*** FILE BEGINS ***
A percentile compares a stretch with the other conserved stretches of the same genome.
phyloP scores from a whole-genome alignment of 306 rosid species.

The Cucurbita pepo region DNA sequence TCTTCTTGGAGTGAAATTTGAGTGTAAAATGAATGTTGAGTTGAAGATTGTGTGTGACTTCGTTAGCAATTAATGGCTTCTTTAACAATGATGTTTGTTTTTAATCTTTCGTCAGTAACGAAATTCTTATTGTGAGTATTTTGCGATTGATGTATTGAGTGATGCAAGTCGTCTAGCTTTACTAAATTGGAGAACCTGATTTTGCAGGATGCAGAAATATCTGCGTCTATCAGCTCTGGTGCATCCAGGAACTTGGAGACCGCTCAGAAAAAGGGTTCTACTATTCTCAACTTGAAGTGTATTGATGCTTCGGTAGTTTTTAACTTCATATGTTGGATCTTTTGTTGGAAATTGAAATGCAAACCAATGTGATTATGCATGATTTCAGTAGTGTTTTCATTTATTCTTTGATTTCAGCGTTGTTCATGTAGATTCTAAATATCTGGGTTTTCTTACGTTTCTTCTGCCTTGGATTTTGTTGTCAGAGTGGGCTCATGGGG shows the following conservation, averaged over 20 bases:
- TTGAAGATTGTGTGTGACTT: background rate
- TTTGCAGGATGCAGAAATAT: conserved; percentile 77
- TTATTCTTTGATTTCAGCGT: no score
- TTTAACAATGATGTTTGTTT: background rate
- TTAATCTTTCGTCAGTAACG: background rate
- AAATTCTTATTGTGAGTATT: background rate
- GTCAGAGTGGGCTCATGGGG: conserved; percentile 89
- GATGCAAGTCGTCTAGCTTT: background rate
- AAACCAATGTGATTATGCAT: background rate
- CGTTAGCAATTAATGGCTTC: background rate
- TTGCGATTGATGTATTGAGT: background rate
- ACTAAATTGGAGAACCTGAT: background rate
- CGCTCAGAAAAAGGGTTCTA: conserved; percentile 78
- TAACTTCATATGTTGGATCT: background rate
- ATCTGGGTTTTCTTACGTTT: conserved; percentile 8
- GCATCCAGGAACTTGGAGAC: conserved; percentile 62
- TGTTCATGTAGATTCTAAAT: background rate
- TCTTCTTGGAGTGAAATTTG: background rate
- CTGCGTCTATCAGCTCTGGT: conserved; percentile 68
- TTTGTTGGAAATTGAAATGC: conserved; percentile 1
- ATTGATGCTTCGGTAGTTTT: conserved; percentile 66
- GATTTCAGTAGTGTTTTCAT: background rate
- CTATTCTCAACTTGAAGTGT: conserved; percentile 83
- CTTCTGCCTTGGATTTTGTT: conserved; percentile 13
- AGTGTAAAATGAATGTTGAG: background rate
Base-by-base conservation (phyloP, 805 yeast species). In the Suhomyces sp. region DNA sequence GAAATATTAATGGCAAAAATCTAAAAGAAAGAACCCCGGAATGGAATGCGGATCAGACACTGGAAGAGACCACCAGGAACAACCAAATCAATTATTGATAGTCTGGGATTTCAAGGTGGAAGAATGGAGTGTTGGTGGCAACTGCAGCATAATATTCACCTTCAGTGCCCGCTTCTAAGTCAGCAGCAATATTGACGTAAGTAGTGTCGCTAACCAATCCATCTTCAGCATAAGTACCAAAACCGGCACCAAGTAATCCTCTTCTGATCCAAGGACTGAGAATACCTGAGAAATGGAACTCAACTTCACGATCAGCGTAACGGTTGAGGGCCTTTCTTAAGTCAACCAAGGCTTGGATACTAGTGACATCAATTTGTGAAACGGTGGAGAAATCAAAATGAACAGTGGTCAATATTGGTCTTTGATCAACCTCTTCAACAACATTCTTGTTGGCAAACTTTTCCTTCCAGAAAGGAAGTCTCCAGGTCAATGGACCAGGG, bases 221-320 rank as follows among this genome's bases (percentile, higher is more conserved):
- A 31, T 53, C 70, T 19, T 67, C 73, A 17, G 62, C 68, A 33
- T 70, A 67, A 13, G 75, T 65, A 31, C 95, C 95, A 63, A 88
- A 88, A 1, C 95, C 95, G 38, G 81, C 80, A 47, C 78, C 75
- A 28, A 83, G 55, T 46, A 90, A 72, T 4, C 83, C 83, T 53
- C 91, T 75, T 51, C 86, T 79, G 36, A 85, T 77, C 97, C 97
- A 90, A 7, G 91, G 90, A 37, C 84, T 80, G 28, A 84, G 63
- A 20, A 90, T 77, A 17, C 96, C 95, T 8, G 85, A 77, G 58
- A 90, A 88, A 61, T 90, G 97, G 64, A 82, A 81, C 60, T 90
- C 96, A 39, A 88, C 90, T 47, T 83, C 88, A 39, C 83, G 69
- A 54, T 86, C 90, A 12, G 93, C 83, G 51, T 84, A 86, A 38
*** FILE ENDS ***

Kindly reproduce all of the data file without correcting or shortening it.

A percentile compares a stretch with the other conserved stretches of the same genome.
phyloP scores from a whole-genome alignment of 306 rosid species.

The Cucurbita pepo region DNA sequence TCTTCTTGGAGTGAAATTTGAGTGTAAAATGAATGTTGAGTTGAAGATTGTGTGTGACTTCGTTAGCAATTAATGGCTTCTTTAACAATGATGTTTGTTTTTAATCTTTCGTCAGTAACGAAATTCTTATTGTGAGTATTTTGCGATTGATGTATTGAGTGATGCAAGTCGTCTAGCTTTACTAAATTGGAGAACCTGATTTTGCAGGATGCAGAAATATCTGCGTCTATCAGCTCTGGTGCATCCAGGAACTTGGAGACCGCTCAGAAAAAGGGTTCTACTATTCTCAACTTGAAGTGTATTGATGCTTCGGTAGTTTTTAACTTCATATGTTGGATCTTTTGTTGGAAATTGAAATGCAAACCAATGTGATTATGCATGATTTCAGTAGTGTTTTCATTTATTCTTTGATTTCAGCGTTGTTCATGTAGATTCTAAATATCTGGGTTTTCTTACGTTTCTTCTGCCTTGGATTTTGTTGTCAGAGTGGGCTCATGGGG shows the following conservation, averaged over 20 bases:
- TTGAAGATTGTGTGTGACTT: background rate
- TTTGCAGGATGCAGAAATAT: conserved; percentile 77
- TTATTCTTTGATTTCAGCGT: no score
- TTTAACAATGATGTTTGTTT: background rate
- TTAATCTTTCGTCAGTAACG: background rate
- AAATTCTTATTGTGAGTATT: background rate
- GTCAGAGTGGGCTCATGGGG: conserved; percentile 89
- GATGCAAGTCGTCTAGCTTT: background rate
- AAACCAATGTGATTATGCAT: background rate
- CGTTAGCAATTAATGGCTTC: background rate
- TTGCGATTGATGTATTGAGT: background rate
- ACTAAATTGGAGAACCTGAT: background rate
- CGCTCAGAAAAAGGGTTCTA: conserved; percentile 78
- TAACTTCATATGTTGGATCT: background rate
- ATCTGGGTTTTCTTACGTTT: conserved; percentile 8
- GCATCCAGGAACTTGGAGAC: conserved; percentile 62
- TGTTCATGTAGATTCTAAAT: background rate
- TCTTCTTGGAGTGAAATTTG: background rate
- CTGCGTCTATCAGCTCTGGT: conserved; percentile 68
- TTTGTTGGAAATTGAAATGC: conserved; percentile 1
- ATTGATGCTTCGGTAGTTTT: conserved; percentile 66
- GATTTCAGTAGTGTTTTCAT: background rate
- CTATTCTCAACTTGAAGTGT: conserved; percentile 83
- CTTCTGCCTTGGATTTTGTT: conserved; percentile 13
- AGTGTAAAATGAATGTTGAG: background rate
Base-by-base conservation (phyloP, 805 yeast species). In the Suhomyces sp. region DNA sequence GAAATATTAATGGCAAAAATCTAAAAGAAAGAACCCCGGAATGGAATGCGGATCAGACACTGGAAGAGACCACCAGGAACAACCAAATCAATTATTGATAGTCTGGGATTTCAAGGTGGAAGAATGGAGTGTTGGTGGCAACTGCAGCATAATATTCACCTTCAGTGCCCGCTTCTAAGTCAGCAGCAATATTGACGTAAGTAGTGTCGCTAACCAATCCATCTTCAGCATAAGTACCAAAACCGGCACCAAGTAATCCTCTTCTGATCCAAGGACTGAGAATACCTGAGAAATGGAACTCAACTTCACGATCAGCGTAACGGTTGAGGGCCTTTCTTAAGTCAACCAAGGCTTGGATACTAGTGACATCAATTTGTGAAACGGTGGAGAAATCAAAATGAACAGTGGTCAATATTGGTCTTTGATCAACCTCTTCAACAACATTCTTGTTGGCAAACTTTTCCTTCCAGAAAGGAAGTCTCCAGGTCAATGGACCAGGG, bases 221-320 rank as follows among this genome's bases (percentile, higher is more conserved):
- A 31, T 53, C 70, T 19, T 67, C 73, A 17, G 62, C 68, A 33
- T 70, A 67, A 13, G 75, T 65, A 31, C 95, C 95, A 63, A 88
- A 88, A 1, C 95, C 95, G 38, G 81, C 80, A 47, C 78, C 75
- A 28, A 83, G 55, T 46, A 90, A 72, T 4, C 83, C 83, T 53
- C 91, T 75, T 51, C 86, T 79, G 36, A 85, T 77, C 97, C 97
- A 90, A 7, G 91, G 90, A 37, C 84, T 80, G 28, A 84, G 63
- A 20, A 90, T 77, A 17, C 96, C 95, T 8, G 85, A 77, G 58
- A 90, A 88, A 61, T 90, G 97, G 64, A 82, A 81, C 60, T 90
- C 96, A 39, A 88, C 90, T 47, T 83, C 88, A 39, C 83, G 69
- A 54, T 86, C 90, A 12, G 93, C 83, G 51, T 84, A 86, A 38